Director Joe Johnston may not have the best track record, but he does know how to make for an entertaining time at the movies (Honey, I Shrunk the Kids, The Rocketeer, Jumanji, Jurassic Park III, The Wolfman). Even if most of them have wound up being guilty pleasures. Either way, when your cast consists of Chris Evans in the title role, Hugo Weaving as The Red Skull, with Stanly Tucci and Tommy Lee Jones also in tow, the stage is set for Marvel to once again rule the cinematic universe. The only thing capable of possibly killing the fun would be Paramount’s choice of writers (Christopher Markus and Stephen McFeely), who only have the last two overwrought Chronicles of Narnia films under their belt. I’m sure everyone involved knows that there’s far too much at stake here for Marvel and Paramount to blunder right at the finish line.
On the flip side of things comes a new comedy from Will Gluck (Easy A). Justin Timberlake has been known to be funny when he’s doing stints with “The Boys” of Lonely Island on Saturday Night Live and managed to get some laughs in Bad Teacher, but now he’s up against the likes of Mila Kunis who’s been bringing the funny since 1998 when she was cast as Jackie on That ‘70s Show. In a R-rated comedy centered around being Friends with Benefits, here’s hoping that this film succeeds even better than No Strings Attached (2011). With the movie featuring game backup players Patricia Clarkson, Jenna Elfman, Richard Jenkins, Woody Harrelson, Andy Samberg, and even Emma Stone, I think things look pretty safe here.
And the award for the month’s busiest day officially goes to July 29. With four big movies popping up, let’s take a gander. Two of the smaller offerings happen to be better looking than at least one of the two bigger films opening. When your prior string of hits consists of writing Bad Santa, Bad News Bears, and directing I Love You, Phillip Morris, let’s hope that for Glenn Ficarra and John Requa’s second outing behind the camera pans out with Crazy, Stupid, Love. Ironically, in this case they didn’t write the screenplay. Credit this time goes to Dan Fogelman, who’s resume reads strictly Disney (Cars, Bolt, Tangled) and the atrocious Fred Claus). Here’s hoping Fogelman’s first foray into big screen adult oriented live action pays off since we already know Ficarra and Requa know how to bring the funny. It doesn’t hurt that they’ve got such a grand cast consisting of Steve Carell, Ryan Gosling, Emma Stone, Marisa Tomei, Julianne Moore, and Kevin Bacon.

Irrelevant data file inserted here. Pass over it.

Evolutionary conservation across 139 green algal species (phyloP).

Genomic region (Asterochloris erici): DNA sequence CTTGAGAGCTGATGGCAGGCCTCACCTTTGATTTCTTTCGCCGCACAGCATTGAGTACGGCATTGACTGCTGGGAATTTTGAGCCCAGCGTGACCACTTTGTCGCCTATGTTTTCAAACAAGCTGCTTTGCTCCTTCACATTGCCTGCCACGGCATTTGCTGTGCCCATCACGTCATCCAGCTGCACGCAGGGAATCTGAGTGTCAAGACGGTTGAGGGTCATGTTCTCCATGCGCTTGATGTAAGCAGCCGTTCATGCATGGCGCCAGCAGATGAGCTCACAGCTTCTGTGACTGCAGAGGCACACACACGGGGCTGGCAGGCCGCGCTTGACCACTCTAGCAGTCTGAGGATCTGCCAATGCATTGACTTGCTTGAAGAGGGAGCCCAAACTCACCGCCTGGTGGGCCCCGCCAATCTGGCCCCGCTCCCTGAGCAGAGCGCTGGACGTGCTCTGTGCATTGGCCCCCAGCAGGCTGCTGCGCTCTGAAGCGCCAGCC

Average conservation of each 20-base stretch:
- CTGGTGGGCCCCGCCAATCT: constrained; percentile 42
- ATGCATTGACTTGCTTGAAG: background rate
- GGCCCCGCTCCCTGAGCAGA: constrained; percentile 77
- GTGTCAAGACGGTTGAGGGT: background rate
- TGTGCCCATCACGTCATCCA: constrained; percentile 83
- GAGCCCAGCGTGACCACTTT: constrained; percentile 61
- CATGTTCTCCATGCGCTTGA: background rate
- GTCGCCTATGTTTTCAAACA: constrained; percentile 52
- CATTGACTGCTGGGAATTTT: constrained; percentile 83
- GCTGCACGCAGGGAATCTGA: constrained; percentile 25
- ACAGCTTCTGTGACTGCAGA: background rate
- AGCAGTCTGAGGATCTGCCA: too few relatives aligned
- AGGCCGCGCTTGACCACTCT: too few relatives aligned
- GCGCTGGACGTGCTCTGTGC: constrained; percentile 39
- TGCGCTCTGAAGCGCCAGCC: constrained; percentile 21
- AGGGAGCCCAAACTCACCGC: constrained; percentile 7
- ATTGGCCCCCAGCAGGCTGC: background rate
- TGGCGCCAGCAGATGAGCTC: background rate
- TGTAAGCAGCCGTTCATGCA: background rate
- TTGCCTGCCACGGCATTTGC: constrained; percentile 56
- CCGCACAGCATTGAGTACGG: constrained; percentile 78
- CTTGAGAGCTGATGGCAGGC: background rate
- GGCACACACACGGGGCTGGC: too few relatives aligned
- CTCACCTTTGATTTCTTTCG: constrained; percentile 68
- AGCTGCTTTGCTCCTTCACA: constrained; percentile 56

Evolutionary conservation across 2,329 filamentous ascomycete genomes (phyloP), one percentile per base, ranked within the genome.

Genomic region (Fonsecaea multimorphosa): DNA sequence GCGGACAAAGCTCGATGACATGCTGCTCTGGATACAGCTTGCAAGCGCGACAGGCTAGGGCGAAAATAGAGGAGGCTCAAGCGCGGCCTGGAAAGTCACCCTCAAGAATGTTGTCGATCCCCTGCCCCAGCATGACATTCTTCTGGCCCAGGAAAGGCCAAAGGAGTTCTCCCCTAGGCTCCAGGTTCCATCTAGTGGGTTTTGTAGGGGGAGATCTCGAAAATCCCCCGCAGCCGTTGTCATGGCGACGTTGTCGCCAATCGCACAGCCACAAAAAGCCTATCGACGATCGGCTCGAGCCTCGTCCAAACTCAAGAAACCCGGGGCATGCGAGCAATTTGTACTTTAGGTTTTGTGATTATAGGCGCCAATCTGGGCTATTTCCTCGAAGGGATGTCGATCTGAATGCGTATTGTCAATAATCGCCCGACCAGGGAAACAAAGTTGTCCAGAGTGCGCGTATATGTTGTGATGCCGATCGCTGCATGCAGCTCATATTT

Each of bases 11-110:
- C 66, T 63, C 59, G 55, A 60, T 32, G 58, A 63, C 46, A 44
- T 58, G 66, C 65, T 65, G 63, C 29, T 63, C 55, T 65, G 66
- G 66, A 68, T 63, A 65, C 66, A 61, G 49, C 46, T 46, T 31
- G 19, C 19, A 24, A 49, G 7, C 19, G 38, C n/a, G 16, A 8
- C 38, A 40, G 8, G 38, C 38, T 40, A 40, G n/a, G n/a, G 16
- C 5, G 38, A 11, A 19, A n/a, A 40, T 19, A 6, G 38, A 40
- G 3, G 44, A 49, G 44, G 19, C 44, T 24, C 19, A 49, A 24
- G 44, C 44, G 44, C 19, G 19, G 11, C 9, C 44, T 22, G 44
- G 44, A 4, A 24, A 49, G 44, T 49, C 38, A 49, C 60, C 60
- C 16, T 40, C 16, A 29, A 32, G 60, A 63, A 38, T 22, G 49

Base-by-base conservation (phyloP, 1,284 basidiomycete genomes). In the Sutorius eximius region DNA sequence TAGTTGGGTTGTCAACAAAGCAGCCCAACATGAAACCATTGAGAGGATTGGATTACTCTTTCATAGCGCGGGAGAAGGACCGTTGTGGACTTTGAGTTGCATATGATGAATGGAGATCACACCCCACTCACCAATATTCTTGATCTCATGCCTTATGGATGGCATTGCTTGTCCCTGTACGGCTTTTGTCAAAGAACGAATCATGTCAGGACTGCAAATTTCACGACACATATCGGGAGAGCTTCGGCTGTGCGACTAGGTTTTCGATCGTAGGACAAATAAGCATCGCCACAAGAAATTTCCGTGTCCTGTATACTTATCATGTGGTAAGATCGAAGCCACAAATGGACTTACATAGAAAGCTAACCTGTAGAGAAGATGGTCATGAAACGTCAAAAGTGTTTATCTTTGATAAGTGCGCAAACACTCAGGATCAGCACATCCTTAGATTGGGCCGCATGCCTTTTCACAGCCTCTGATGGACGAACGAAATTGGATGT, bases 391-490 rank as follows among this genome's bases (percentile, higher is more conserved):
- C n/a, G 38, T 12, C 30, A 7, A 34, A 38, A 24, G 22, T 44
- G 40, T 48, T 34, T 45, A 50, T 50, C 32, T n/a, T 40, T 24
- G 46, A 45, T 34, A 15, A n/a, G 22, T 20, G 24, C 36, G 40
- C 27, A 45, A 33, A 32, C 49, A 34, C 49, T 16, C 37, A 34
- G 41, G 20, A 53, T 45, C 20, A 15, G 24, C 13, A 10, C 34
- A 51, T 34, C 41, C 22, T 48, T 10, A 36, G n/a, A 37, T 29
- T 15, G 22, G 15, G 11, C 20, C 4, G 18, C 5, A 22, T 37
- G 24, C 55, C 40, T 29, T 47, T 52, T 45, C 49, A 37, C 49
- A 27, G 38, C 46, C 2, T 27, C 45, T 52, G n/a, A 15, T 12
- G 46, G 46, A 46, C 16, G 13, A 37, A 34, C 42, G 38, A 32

Meanwhile, Edgar Wright performs producer duties helping chum Joe Cornish get his aliens-invade-South- London opus, Attack the Block, into theaters on this side of the pond. While Nick Frost (Hot Fuzz, Shaun of the Dead) may be the only familiar cast member to U.S. audiences, the trailer looks like it’s right up the alley of anyone waiting for Wright, Frost, and Simon Pegg to close their Three Flavours Cornetto Trilogy.
Also today, we get a healthy does of CGI characters thrust upon us with director Raja Gosnell’s (Beverly Hills Chihuahua, Yours, Mine and Ours, both Scooby Doo’s, Big Mommas House, Never Been Kissed, and Home Alone 3) lackluster cartoon adaptation upon us. This time he thought it was a good idea to give The Smurfs the Alvin and the Chipmunk/Garfield treatment and to drag Neil Patrick Harris, Jayma Mays, and Hank Azaria through the mud with him. As if anyone ever questioned whether these things are good ideas or not; they’re not.
So finally, comes the film that looks to be exactly what its title suggests: Cowboys & Aliens. The Wild Wild West is set for invasion with Jon Favreau taking the reigns. After building his resume with such films as the Iron Mans, along with Zathura and Elf, it also can’t hurt to have a few of J.J. Abrams’ closest buddies (Roberto Orci, Alex Kurtzman, Damon Lindelof), along with his Iron Man writers (Mark Fergus and Hawk Ostby) helping out with the screenwriting duties. Judging by the previews, the movie takes some major liberties with the original comic book by Scott Mitchell Rosenberg. And thank jeebus! The original comic is pretty bland and features some awful storytelling, so there’s no way James Bond (Daniel Craig) and Indiana Jones (Harrison Ford) can’t save the day as stylishly as you’d suspect. Not to mention they’ve got Olivia Wilde along for the ride in the female eye candy department, and Sam Rockwell too!
I feared that July would be the month to beat this summer, but so far the end of April through early June have given it a good run for its money. In the end, only the box office will tell what truly succeeded in spite of whatever we critics think. But of course I’ll be here to help you along the way in figuring out which films are wholly worth your time and money. Meanwhile, sit down and buckle up as July 2011 tides us over until next summer comes to blast us all away with its glutton of awesomeness.
Photos courtesy Paramount Pictures, Universal Pictures, Columbia Pictures, Warner Bros. Pictures, Walt Disney Studios, Screen Gems